If we delve a little deeper on ULC we find that between 1996 and 2007 the annual rate of increase of the nominal ULC in Greece was 4.2% compared to 1.3% for the EA19. The gap between Greece and the EA-19 in the ULC was much wider than the corresponding gap in the rates of inflation (annual inflation rate of 3.5% in Greece vs 2% in the EA-19).

    Looking at developments in wages and productivity separately, the picture becomes more complete. The annual rate of increase of real hourly wages in Greece was 3.2% compared to 0.5% in the EA while the corresponding figures for hourly productivity were 2.9% in Greece and 1.4% in the EA. The gap between the change in wages and the change in productivity explain the growth rate in ULC.

    Even though productivity in Greece increased at a rate double that in the EA, productivity per hour worked in Greece was at most 60% of the respective EA-19 value. The gap reflects amongst other factors a disadvantage in what Fagerberg calls technology and capacity competitiveness, or what is more often termed structural competitiveness. Greece appears to be lagging and not catching up fast with countries at the frontier as institutional factors (Belke and Kronen, 2016). Indicators such as the World Bank's Ease of Doing Business indicator published as part of the Doing Business report, illustrate the difference in achievement.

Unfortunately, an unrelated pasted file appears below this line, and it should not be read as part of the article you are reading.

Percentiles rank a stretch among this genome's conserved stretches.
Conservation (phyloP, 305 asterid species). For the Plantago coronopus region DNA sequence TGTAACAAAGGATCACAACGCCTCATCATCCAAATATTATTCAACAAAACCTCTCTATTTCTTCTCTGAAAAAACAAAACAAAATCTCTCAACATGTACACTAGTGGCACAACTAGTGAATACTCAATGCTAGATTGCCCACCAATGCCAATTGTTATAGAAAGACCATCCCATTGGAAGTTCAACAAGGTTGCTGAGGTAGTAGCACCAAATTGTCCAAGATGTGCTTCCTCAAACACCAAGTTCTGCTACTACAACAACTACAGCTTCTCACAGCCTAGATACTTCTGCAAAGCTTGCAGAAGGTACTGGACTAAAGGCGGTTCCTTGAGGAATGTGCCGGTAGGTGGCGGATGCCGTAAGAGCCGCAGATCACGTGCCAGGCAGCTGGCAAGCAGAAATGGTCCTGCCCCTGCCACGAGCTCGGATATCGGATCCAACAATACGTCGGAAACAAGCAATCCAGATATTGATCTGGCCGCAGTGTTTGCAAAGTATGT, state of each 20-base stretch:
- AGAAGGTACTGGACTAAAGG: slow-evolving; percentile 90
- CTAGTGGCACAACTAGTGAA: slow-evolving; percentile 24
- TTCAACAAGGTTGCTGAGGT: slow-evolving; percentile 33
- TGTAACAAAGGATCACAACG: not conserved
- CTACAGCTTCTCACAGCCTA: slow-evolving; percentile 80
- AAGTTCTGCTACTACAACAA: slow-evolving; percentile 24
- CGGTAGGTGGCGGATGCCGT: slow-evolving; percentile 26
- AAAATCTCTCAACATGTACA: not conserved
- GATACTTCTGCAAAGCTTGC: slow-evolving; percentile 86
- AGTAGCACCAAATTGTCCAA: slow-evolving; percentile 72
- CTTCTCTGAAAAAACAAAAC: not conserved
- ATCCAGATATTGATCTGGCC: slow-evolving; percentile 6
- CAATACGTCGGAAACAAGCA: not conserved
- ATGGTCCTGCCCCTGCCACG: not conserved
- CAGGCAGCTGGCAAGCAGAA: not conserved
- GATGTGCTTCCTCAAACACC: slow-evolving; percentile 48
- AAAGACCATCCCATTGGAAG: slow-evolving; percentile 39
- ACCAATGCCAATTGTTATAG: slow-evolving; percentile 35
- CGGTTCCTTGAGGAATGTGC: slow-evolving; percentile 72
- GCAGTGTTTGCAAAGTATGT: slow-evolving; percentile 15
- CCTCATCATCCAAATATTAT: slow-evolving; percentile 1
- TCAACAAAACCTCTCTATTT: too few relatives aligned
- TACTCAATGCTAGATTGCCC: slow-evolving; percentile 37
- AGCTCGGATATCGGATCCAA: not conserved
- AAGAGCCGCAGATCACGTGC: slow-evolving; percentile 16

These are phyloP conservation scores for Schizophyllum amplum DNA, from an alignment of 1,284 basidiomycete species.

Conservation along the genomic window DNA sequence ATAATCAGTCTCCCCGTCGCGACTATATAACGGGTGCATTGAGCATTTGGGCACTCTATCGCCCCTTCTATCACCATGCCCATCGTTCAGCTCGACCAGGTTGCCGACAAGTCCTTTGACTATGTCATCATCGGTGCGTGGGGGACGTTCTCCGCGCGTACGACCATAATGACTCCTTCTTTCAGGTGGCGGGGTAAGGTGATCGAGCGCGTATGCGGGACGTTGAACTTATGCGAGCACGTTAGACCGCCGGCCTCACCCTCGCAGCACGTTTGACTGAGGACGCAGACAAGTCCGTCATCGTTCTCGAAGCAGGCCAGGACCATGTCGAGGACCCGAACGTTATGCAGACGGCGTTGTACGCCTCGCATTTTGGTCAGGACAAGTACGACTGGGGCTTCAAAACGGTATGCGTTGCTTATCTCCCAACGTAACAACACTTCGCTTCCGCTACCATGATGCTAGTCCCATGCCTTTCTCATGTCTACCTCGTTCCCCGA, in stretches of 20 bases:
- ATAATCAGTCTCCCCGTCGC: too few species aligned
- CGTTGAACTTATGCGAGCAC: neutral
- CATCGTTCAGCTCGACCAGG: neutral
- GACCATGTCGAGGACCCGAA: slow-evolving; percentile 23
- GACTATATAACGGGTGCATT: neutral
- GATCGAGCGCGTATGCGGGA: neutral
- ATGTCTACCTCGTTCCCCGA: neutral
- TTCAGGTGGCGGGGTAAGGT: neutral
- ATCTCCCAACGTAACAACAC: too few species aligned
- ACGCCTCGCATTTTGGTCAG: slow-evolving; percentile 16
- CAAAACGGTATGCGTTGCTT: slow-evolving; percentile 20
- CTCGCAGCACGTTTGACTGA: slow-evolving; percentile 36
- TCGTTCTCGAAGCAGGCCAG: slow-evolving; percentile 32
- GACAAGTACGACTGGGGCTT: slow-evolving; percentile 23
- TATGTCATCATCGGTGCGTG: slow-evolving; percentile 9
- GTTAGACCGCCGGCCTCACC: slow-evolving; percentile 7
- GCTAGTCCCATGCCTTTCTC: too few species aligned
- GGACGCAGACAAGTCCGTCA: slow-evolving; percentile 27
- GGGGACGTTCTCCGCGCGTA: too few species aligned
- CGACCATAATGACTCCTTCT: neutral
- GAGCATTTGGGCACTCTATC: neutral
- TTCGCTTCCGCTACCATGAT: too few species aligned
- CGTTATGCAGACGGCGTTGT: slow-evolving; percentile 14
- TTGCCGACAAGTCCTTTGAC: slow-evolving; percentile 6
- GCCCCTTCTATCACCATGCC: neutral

The above provide a succinct picture of the competitiveness position of the country prior to 2007. What we turn to next a presentation of the mechanisms through which institutions can affect economic performance and competitiveness.

  3. From institutions to economic performance and competitiveness: a framework for analysis